Coastal Conservation Plan Sparks Fight Over Sand
Beach communities that rely on dredging to replenish protective dunes object to expanded federal protections
A Trump administration proposal to vastly expand federal conservation land along the East Coast is facing protests from states and communities that say the plan will damage tourism industries that are still recovering from Superstorm Sandy in 2012.
The dispute is unfolding from Maryland to Massachusetts as officials and homeowners object to a plan by the Fish and Wildlife Service to add 275,000 acres to a federal protection zone. It’s one of the largest expansions of the Coastal Barrier Resources System in its 37-year history.
The expansion will strengthen the East Coast’s “resiliency and sustainability” following Sandy, which killed 72 people in the U.S. and caused $65 billion in domestic damage, the agency says.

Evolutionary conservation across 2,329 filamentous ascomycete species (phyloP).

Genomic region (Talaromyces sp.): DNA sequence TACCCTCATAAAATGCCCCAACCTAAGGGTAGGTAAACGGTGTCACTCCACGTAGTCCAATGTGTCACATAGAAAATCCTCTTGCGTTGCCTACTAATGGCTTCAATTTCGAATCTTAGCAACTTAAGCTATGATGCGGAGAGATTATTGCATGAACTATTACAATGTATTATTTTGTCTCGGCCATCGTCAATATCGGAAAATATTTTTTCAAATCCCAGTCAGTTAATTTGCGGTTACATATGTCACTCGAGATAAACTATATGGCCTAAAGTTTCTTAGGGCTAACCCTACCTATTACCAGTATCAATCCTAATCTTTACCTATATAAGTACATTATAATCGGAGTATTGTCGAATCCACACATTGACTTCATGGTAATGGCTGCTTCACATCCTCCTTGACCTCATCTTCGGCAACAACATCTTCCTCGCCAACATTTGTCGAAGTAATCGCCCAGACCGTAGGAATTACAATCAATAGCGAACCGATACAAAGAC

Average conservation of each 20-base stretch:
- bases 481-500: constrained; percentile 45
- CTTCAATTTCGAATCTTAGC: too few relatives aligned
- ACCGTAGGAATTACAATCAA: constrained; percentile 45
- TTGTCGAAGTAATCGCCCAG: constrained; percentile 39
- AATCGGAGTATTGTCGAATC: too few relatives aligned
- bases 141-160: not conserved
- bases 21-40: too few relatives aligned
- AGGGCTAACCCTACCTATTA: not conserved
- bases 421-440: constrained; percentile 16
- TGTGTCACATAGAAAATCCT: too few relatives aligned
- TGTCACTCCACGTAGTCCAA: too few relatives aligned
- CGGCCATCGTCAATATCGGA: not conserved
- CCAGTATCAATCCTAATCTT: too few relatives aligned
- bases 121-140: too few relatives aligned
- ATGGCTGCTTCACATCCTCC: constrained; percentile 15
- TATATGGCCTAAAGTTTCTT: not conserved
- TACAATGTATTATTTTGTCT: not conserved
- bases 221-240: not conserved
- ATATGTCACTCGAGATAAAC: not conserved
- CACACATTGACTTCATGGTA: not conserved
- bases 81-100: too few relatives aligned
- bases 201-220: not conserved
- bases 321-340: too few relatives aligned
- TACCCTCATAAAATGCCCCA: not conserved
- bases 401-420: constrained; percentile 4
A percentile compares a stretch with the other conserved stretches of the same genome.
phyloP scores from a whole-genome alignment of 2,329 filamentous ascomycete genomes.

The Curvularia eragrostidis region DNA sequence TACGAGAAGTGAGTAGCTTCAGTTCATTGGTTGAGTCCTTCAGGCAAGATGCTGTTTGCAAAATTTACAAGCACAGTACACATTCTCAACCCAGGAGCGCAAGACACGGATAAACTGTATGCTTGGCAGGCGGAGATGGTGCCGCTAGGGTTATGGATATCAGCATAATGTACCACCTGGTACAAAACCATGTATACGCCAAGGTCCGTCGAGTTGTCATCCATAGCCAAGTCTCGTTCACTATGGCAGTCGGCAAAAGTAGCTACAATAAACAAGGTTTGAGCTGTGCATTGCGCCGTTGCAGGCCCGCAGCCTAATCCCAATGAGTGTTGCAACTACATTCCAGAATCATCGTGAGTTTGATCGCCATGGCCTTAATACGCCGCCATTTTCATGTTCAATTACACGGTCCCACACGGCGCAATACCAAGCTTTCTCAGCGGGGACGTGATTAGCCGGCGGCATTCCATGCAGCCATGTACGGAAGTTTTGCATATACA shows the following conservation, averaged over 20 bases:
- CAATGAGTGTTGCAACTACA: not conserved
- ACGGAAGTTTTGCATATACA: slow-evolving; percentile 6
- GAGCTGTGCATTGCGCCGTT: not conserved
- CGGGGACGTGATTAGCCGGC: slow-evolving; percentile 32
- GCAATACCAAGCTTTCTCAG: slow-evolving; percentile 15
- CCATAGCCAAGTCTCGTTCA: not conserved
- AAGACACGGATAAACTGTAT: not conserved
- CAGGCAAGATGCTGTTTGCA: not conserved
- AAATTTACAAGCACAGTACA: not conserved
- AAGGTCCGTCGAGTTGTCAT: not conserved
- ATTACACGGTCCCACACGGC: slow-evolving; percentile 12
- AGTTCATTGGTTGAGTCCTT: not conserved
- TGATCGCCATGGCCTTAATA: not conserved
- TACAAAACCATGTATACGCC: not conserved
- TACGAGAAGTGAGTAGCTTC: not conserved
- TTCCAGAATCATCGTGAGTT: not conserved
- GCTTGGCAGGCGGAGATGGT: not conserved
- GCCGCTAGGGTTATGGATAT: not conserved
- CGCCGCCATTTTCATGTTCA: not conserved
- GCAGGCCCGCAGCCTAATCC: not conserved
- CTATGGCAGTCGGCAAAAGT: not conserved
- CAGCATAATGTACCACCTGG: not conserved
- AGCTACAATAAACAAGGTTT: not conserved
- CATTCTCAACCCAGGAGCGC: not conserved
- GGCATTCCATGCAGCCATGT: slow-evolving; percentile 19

The epicenter of the battle is the New Jersey shore, where expanded conservation areas would interfere with beach replenishment and protection projects essential to sustaining the legendary tourist destination, state and local officials say.
“New Jersey generates billions of dollars from tourism and property values. Everybody benefits from this,” said Scott Wahl, Avalon Borough’s business administrator, referring to beach-refilling projects in his southern New Jersey seaside community. “This is not to benefit a bunch of rich people who live along the shore.”
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